Top 4 IoT Revenue Opportunities for CSPs in the Early 2020s
As the Internet of Things showcases more opportunity, communications service providers must be ready to evolve their service portfolios and business models to capitalize on its promise.
According to a recent report by Telecoms Tracker titled “The Impact of the IoT Boom on CSP Operations 2018-2023,” worldwide IoT markets will generate around $700 billion USD in revenue, yet very little of this will be associated with connectivity services provided by communications service providers (CSPs). The percentage of the value chain that CSPs can participate in by charging for connectivity ranges from 2 to 20 percent depending on the use case.
Almost all major CSP groups currently have a plan in place to provide IoT services to consumers and enterprises in various business models as part of their ongoing digitalization strategy. This strategy must have a diversification plan to access revenues from other parts of the IoT value chain beyond traditional telco connectivity models. Set against the backdrop of flattening revenue growth and falling ARPUs for traditional communications revenues, this diversification of business represents one of the next great commercial opportunities for CSPs. The primary strategic goal should be to open up as much of the value chain as possible and become the de facto platform upon which all other IoT ecosystem players operate.
Let’s take a look at some of the IoT use cases that demonstrate the strongest revenue opportunities for CSPs, based on Telecom Tracker’s estimates.
1. Connected Vehicles: $130B in IoT Revenues by 2023
Connected cars are perceived to have increased safety features, optimized routing GPS technology and improved media consumption capabilities as part of a smart home model. Car manufacturers are now investing heavily in next-generation technologies to transform the concept of the car into a fully connected extension of the user’s digital life. As such, to diversify out into the rest of this value chain, CSPs must have a hand in the media content delivery business, augment existing cellular triangulation capabilities under a 5G regime to form a competitive GPS system and partner with car manufacturers to pre-integrate C2X technology, virtual SIMs and all other radio-related technologies for maximum stickiness.
2. The Industrial Internet: $220B in IoT Revenues by 2023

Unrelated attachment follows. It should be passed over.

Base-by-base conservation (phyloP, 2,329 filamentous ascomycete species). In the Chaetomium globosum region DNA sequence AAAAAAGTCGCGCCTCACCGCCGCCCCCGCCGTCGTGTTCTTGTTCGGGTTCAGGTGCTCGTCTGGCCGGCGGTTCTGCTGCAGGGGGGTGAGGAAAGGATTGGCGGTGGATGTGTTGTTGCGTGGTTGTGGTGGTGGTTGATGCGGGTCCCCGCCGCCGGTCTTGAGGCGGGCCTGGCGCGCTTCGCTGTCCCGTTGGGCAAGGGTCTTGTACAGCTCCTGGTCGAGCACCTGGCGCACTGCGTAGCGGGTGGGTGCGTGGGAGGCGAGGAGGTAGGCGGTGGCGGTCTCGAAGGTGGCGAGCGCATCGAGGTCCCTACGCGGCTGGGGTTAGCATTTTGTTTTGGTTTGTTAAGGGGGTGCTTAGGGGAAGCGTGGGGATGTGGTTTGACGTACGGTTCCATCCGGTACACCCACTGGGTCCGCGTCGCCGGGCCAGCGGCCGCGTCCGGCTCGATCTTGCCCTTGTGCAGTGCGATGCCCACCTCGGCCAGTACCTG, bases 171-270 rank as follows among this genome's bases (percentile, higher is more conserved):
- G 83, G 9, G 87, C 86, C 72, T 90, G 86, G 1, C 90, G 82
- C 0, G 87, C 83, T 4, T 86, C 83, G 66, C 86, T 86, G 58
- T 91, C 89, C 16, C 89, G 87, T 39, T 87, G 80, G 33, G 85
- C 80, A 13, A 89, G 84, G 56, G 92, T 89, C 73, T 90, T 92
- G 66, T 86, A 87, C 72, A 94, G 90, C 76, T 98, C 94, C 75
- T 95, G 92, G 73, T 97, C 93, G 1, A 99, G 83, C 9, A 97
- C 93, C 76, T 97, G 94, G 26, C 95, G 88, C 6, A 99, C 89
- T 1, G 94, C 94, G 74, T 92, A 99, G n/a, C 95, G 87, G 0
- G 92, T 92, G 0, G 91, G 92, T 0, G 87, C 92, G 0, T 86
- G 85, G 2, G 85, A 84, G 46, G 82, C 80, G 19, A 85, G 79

The initial play for CSPs in IoT is providing a big data analytics solution that can sit at the heart of an ecosystem of sensors and inputs from myriad and disparate data sources. The value for the industry (which typically has an aging workforce) is offering the IT know-how to collect and harmonize various structured and unstructured data sources, then provide real-time analytical insights that offer resource or capex savings or competitive advantages. Broadly speaking, CSPs currently have the capabilities to provide that service today and have evolved those capabilities as part of this digitalization strategies. 5G networks will provide guaranteed connectivity packages over network slices.
3. Smart City: $190B in IoT Revenues by 2023
Possibly the highest margin and best showcase opportunity for CSPs is providing a vast range of products and service bundles within city areas where their radio and fixed network presence is densest. Under the 5G and M2M buildouts, CSPs have a golden opportunity to permeate those networks with smart city application capabilities and IT-centric business models. Security, smart grid utilities, data-driven traffic management and smart lighting are all service markets that CSPs can enter by a partnership or by helping to digitalize the incumbents in those industry verticals on a platform model.
4. Inventory Management of Physical Stock: $100B in IoT Revenues by 2023
The optimization of inventory systems is key for many online retailers handling large stocks of products, with Amazon providing a global model of what the modern retailer’s digitalized stock handling should look like. CSPs are not a huge part of the value chain for companies like Amazon and Wal-Mart, as they have built their business around their inventory management and logistics capabilities, so many of these systems and process were built in-house. However, anywhere they have a retail offering outside of their own network infrastructure, they will need a link back. So this is a communications play for the CSPs with possible sensor network management add-ons. In the case of new retail start-ups, the CSPs are in a prime place to offer a pay-as-you-go holistic IoT solution for smart inventory management and additions like digital shelves, RFID and even automated carts.